The first case of coronavirus has been confirmed in Cox’s Bazar, Bangladesh.
According to the United Nations refugee agency, a local Bangladeshi woman was confirmed to be positive on Tuesday afternoon local time.
The hospital in the town of Cox’s Bazar is around one hour’s drive from sprawling camps which are home to nearly one million Rohingya refugees.
Many of them fled across the border to Bangladesh to escape violence in neighboring Myanmar. Currently, no coronavirus cases have been identified among Rohingya refugees, Louise Donovan, communications officer for UNHCR, told CNN Wednesday.
“The health and well-being of refugees is our top priority,” Donovan said.
“While there are currently no suspected cases of Covid-19 in the camps, UNHCR takes the situation very seriously and is closely monitoring.”
On Tuesday, the Bangladeshi government confirmed that most services in the refugee camps would be suspended, in an attempt to prevent an outbreak of the virus.
Mahbub Alam Talukder, the refugee relief and repatriation commissioner, confirmed to CNN that non-essential activities would stop, including educational programs and other advocacy work carried out by NGOs.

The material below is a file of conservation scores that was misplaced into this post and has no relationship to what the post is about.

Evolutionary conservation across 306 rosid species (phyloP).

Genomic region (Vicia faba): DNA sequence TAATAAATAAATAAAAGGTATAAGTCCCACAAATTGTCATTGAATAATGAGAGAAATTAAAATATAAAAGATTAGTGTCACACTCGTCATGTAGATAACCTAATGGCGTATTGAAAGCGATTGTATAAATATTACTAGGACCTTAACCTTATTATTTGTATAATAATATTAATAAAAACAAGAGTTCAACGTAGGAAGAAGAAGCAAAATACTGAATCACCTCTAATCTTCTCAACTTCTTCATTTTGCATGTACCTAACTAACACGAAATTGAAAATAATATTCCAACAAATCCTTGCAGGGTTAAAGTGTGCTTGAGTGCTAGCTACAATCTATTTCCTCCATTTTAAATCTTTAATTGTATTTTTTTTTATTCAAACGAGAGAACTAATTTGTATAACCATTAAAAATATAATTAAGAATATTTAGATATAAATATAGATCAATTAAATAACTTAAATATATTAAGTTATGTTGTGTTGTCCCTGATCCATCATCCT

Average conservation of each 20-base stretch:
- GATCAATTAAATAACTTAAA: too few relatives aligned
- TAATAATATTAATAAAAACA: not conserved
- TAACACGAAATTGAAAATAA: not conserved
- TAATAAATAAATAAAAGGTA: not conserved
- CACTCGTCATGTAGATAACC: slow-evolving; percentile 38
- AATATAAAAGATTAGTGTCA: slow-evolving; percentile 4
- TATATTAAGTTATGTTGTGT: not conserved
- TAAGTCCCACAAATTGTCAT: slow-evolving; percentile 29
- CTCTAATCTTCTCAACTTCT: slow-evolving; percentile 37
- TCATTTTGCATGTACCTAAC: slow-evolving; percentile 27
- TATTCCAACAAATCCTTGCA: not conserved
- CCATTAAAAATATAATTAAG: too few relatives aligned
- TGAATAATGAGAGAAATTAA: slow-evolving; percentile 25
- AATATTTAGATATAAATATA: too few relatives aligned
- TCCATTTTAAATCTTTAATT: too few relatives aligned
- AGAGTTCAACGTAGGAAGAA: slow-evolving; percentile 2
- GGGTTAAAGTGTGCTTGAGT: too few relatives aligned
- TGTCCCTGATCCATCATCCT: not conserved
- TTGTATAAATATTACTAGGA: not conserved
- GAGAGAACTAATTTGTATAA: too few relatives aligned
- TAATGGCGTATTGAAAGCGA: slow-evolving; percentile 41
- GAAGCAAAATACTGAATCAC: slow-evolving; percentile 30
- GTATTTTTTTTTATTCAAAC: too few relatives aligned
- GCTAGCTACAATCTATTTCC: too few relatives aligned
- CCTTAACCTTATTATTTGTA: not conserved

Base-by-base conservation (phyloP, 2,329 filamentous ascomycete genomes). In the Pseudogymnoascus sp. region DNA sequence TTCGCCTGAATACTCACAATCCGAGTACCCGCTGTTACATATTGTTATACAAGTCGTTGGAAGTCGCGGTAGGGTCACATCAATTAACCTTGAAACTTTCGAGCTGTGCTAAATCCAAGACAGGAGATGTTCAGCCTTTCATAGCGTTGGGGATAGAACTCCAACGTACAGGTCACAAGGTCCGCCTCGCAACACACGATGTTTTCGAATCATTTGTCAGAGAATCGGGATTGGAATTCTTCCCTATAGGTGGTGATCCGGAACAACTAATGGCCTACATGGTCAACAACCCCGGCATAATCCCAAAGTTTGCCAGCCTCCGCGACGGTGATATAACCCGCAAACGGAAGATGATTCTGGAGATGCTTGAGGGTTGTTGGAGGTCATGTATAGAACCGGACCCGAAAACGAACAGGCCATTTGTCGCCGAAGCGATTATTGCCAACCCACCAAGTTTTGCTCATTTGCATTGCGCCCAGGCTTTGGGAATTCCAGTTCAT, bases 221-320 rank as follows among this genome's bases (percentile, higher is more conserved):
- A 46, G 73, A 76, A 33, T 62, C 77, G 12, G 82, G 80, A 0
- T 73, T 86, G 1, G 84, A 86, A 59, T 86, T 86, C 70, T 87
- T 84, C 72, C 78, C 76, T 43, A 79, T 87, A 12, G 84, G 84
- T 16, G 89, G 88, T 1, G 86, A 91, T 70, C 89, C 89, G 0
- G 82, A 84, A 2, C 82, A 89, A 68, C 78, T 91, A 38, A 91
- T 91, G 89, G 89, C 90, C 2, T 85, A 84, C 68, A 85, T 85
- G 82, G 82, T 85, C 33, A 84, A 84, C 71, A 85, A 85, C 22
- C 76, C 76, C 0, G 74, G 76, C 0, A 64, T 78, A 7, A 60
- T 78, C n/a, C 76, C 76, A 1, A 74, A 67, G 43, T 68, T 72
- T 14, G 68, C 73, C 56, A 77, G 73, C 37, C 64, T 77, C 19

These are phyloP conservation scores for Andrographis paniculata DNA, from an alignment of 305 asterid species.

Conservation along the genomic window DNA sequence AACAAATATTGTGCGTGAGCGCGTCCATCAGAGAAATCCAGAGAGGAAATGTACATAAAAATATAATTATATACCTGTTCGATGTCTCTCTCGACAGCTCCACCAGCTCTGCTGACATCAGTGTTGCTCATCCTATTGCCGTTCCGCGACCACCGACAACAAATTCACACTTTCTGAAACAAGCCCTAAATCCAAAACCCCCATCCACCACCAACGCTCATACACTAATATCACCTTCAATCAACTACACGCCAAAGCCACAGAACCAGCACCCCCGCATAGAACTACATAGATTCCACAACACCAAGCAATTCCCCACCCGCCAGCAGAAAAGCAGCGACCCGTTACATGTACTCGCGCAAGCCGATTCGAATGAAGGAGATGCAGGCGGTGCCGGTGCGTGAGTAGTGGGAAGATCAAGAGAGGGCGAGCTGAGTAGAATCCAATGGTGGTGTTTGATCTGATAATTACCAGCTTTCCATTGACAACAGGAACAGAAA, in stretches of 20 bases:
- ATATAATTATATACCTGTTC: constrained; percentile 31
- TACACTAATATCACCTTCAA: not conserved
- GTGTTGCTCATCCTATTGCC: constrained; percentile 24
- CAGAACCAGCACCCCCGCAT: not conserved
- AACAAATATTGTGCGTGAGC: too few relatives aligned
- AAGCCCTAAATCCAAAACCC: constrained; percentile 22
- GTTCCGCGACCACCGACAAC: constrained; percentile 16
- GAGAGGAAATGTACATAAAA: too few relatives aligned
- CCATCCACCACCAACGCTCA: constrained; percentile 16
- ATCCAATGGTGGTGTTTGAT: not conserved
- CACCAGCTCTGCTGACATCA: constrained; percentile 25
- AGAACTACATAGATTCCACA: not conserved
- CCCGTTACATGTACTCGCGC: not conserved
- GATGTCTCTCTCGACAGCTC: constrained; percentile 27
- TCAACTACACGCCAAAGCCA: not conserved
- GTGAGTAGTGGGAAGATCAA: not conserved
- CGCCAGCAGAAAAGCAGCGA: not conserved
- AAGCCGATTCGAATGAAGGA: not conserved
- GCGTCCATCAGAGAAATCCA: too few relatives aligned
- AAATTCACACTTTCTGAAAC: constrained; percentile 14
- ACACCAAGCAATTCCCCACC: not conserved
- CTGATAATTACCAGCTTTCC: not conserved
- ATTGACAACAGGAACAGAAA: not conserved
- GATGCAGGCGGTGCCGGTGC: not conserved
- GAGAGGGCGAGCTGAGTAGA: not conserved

However, emergency work would continue. Nay San Lwin, a Europe-based Rohingya activist, said that markets in the camps had been closed, making it hard for the families to gather supplies.
“As markets are ordered to close, prices go up,” Nayheld CNN. “Refugees are really worrying, but helpless.”
All people entering and exiting the camps are now being closely controlled, Talukder said.
They have 47 beds ready and 342 beds on standby for potential coronavirus patients.
Talukder added that a Rohingya family of four from Australia — who came to visit their relatives in one of the refugee camps — was put in quarantine under UNHCR supervision.
Donovan said hygiene measures, communication and staff training have all been increased inside the camps, and planning is underway for additional medical facilities.
“There is an extremely limited capacity in Cox’s Bazar district to provide intensive care treatment for any medical condition, such as Covid-19,” Donovan said.
“However, efforts are currently being employed to expand the existing treatment capacities, including higher levels of treatment in the camps.”
Bangladesh currently has 39 confirmed cases of coronavirus, four of whom have died, data from the Johns Hopkins University shows. Myanmar confirmed its first two cases on Tuesday, imported from the UK and US, state-run
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